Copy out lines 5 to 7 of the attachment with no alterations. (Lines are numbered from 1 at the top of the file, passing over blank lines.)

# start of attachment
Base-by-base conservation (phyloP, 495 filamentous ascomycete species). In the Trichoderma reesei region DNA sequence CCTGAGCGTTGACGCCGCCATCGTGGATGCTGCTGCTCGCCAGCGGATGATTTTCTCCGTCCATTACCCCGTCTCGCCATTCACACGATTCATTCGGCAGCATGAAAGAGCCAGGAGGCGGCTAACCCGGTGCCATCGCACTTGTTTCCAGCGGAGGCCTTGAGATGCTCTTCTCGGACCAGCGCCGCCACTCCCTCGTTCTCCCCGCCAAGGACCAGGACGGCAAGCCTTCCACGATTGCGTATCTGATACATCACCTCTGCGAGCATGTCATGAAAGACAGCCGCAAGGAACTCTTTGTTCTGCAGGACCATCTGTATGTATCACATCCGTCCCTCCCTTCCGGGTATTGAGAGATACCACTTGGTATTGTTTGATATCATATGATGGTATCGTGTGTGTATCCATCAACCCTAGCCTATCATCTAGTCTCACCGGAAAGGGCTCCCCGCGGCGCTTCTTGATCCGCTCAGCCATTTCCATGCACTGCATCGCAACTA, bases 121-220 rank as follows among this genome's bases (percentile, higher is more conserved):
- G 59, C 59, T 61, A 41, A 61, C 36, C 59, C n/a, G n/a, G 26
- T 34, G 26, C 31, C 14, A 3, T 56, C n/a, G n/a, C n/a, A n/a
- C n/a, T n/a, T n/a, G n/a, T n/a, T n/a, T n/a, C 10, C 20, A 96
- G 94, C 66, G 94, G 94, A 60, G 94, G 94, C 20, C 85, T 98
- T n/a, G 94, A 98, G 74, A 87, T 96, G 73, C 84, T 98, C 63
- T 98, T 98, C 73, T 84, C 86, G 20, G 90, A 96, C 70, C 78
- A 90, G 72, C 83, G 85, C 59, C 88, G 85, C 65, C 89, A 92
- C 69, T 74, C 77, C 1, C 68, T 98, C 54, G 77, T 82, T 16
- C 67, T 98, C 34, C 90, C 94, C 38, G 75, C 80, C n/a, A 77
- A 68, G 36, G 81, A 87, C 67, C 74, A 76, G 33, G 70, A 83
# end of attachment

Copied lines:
- G 94, C 66, G 94, G 94, A 60, G 94, G 94, C 20, C 85, T 98
- T n/a, G 94, A 98, G 74, A 87, T 96, G 73, C 84, T 98, C 63
- T 98, T 98, C 73, T 84, C 86, G 20, G 90, A 96, C 70, C 78